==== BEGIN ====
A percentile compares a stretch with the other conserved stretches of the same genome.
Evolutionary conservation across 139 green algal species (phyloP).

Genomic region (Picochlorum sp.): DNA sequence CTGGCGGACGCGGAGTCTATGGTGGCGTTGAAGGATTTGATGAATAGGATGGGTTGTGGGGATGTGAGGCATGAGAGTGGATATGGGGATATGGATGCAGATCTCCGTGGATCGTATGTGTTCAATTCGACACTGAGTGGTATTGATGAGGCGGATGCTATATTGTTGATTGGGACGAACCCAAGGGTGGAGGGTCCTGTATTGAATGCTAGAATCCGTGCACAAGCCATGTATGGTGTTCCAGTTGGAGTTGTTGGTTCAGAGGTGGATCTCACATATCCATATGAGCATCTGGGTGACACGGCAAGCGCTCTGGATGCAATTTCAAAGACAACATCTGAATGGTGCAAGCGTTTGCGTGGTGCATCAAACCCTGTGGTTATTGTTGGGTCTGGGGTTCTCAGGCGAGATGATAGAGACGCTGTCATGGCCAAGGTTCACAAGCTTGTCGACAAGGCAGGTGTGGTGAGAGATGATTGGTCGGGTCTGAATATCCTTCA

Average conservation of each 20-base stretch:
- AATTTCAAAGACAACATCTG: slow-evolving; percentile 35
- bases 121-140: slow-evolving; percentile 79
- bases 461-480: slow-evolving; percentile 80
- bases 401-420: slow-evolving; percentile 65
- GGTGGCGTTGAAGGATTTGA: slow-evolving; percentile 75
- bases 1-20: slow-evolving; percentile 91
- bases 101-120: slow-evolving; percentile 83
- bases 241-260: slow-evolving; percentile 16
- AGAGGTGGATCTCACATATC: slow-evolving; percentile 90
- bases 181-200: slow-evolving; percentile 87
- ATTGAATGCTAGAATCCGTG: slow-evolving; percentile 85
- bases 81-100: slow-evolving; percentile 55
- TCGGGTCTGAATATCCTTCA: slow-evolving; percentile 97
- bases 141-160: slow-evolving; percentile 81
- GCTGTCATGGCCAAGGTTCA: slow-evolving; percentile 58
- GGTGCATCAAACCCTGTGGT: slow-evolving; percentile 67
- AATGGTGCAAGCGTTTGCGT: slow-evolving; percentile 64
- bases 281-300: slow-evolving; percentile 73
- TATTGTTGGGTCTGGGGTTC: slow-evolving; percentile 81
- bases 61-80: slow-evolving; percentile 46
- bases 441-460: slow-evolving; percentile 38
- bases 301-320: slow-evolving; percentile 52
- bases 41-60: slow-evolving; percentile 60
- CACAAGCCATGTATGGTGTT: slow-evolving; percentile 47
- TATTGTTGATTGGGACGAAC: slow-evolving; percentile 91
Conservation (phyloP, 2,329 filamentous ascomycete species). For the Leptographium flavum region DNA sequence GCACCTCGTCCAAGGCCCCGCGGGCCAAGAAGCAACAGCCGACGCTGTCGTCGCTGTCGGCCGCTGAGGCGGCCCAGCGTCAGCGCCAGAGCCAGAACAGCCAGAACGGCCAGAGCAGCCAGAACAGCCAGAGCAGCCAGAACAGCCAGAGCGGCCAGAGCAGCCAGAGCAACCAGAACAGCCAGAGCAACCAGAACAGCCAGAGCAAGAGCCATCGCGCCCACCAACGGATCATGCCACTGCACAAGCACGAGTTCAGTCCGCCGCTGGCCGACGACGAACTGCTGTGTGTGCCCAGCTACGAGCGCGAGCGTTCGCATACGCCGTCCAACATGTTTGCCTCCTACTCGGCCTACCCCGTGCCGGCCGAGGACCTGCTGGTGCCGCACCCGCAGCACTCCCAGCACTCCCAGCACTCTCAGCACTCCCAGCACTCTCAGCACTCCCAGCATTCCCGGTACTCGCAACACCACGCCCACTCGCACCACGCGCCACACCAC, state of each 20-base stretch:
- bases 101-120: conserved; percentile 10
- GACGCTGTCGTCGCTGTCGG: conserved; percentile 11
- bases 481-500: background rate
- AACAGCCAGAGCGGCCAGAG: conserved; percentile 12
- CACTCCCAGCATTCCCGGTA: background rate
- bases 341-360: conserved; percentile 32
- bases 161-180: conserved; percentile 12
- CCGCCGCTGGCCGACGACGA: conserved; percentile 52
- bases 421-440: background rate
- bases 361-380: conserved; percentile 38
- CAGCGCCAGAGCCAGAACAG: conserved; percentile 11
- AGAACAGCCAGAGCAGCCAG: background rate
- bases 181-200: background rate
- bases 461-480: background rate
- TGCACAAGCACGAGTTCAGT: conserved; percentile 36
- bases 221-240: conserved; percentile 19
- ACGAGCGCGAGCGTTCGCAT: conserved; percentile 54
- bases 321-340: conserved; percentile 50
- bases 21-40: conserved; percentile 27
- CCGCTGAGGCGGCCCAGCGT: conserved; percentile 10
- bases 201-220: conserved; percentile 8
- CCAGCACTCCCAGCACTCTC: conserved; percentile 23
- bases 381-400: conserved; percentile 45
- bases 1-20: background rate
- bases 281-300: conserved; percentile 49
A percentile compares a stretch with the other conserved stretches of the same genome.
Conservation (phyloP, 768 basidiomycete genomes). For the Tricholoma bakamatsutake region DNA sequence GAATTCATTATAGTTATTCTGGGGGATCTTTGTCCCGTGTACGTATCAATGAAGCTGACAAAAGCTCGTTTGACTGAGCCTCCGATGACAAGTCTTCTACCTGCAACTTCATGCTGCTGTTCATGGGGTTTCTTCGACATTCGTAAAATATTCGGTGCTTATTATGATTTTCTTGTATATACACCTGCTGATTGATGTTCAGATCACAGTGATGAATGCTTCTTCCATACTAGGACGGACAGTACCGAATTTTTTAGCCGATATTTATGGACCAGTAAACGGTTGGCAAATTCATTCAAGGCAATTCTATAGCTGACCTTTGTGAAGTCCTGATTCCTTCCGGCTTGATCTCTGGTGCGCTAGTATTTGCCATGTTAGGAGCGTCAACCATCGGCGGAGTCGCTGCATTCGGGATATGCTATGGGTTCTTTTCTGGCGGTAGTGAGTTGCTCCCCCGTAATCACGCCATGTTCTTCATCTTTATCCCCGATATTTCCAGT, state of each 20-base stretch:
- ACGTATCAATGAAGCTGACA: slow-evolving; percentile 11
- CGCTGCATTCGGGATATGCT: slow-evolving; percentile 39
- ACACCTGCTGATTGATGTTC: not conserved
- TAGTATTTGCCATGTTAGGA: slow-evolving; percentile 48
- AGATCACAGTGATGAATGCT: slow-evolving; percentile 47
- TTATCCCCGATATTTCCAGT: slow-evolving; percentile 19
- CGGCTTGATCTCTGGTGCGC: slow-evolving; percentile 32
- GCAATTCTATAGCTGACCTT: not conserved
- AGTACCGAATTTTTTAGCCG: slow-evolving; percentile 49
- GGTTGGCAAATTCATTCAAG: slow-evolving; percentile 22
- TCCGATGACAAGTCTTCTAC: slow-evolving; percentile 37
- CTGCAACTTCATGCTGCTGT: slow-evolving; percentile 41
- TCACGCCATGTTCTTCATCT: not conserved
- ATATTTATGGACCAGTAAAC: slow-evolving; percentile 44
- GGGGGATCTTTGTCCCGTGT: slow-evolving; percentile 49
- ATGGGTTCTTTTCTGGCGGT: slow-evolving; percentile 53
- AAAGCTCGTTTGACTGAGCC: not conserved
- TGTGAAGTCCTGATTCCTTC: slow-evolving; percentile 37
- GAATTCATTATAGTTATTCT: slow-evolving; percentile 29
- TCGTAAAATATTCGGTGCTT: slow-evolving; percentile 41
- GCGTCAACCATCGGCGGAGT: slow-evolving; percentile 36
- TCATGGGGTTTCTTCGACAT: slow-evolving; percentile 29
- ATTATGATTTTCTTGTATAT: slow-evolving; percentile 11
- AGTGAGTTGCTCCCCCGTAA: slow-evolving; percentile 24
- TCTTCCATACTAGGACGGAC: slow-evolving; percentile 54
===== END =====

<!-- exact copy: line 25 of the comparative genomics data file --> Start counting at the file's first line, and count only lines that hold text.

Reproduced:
- bases 441-460: slow-evolving; percentile 38